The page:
I’m not scared of flying, per se. I am one of those weird people who actually enjoys airports and the travel process (though granted, the two or so times that I actually fly per year is a lot different than someone living life Up in the Air).
I enjoy the rush of take off but especially love the relief of hearing the wheels touch down. I have watched the sun set over the clouds, seen lightning illuminate the stars, and marveled over how rural Raleigh actually looks from the air.
No, I’m not scared of flying – I just prefer to be on the ground.
Likely the same reason that many other people feel, whether or not they can put their finger on it – I don’t like the loss of control. I can never fall asleep on the plane, and really, it would be nice if I could. Nothing is more amusing to me than seeing someone conked out on a plane, mouth hanging open. Maybe a little drool here and there.
But no, I must stay awake and hold the plane up in the air by sheer force of will (I’m completely kidding, here…please don’t report me to the psych ward).
Everyone knows that planes were meant to fly. Planes want to fly. But the idea of not being in control – well, that can be scary.
Similarly, not being in control of your own body is scary.
The human body is an absolutely amazing thing, really. We as humans are so resilient – and the human body can survive and bounce back from some pretty horrific things, whether it be an illness or injury. Just like a plane wants to stay aloft, our bodies want to find a way to survive.
But what happens when it can’t? Or when it has been irreparably changed?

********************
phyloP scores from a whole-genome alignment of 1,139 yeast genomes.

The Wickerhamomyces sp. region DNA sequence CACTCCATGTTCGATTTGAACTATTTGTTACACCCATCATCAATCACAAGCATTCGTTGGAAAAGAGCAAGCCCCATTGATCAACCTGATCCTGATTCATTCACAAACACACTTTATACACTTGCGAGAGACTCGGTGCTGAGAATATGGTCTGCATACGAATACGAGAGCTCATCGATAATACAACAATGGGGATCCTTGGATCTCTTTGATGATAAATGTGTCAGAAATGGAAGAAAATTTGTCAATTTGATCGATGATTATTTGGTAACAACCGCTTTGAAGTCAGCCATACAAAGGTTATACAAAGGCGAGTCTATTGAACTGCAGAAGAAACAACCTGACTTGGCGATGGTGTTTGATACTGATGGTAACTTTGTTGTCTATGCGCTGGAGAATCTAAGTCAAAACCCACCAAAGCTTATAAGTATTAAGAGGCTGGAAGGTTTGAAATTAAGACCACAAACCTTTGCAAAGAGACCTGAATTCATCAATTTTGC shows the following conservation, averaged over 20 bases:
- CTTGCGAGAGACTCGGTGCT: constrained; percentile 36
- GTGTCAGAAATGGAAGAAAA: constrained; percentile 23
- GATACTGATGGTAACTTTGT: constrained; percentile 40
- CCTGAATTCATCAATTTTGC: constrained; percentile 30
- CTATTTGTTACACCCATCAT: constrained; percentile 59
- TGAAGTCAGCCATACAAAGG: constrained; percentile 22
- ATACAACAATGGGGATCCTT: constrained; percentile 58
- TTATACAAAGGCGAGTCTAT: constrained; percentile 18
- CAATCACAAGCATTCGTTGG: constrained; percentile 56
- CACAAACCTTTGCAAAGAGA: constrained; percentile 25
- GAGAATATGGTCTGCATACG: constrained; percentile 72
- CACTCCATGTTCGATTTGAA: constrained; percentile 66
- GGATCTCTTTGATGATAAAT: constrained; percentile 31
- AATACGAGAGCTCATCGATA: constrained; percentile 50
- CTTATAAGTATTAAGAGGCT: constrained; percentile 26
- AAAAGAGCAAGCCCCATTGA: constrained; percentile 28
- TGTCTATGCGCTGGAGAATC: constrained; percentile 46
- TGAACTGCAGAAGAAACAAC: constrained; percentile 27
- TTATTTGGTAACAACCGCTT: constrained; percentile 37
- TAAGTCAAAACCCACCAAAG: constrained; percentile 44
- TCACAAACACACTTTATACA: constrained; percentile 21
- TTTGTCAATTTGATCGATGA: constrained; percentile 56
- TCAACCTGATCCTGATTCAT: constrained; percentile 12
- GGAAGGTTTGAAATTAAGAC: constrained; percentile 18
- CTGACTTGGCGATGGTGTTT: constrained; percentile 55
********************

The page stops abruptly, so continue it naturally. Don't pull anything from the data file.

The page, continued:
I’ve had the opportunity to think about this in different ways over the past year, both after my dad’s stroke and with my injury. And, of course both had very different outcomes.
With my dad – well, for the first time in my life, I couldn’t wish something into being just by thinking about it really hard, being tenacious and making it happen. No amount of work, praying/good thoughts/what have you, or anything I could do would ultimately change that outcome.
And the question becomes why? Why did someone who did everything “right” that he could, ultimately end up dying? I understood intrinsically what happened. What I didn’t understand was how his body could just fail him. It seemed like some cruel joke. Sort of like when a drunk driver walks away from a horrible accident without a scratch.
On the other hand, I know “why” my injury happened – I got kicked. Wrong place, wrong time. Here, the “why” meant something different. The why became one of circumstances – why did this happen to me? And more so, why now, after everything else?
But all of these questions came down to one simple fact – none of this was within my control.
Now, if you smoke two packs a day for ten years, you probably shouldn’t be all that surprised when your doctor has some bad news for you.
But, every day things like what happened to me – things beyond our control – just happen.
Interestingly, we celebrate things that are beyond our control when they bring good things – we call that luck. We are a series of paradoxes, it seems.
What is funny is that we readily accept luck. We welcome this loss of control because it brings us good fortune. But you can’t deny that life is a balance of both the good and the bad.
And because we can’t change it, we can only adjust our way of thinking about it. I’ll never completely understand why I had to lose my dad so soon or why I happened to be standing where I was when I was kicked.
But I would also be amiss to ignore that fact that I was incredibly lucky to have such a wonderful father. And that I’m lucky every day I get to wake up and enjoy a life that could have been quite different just under five months ago.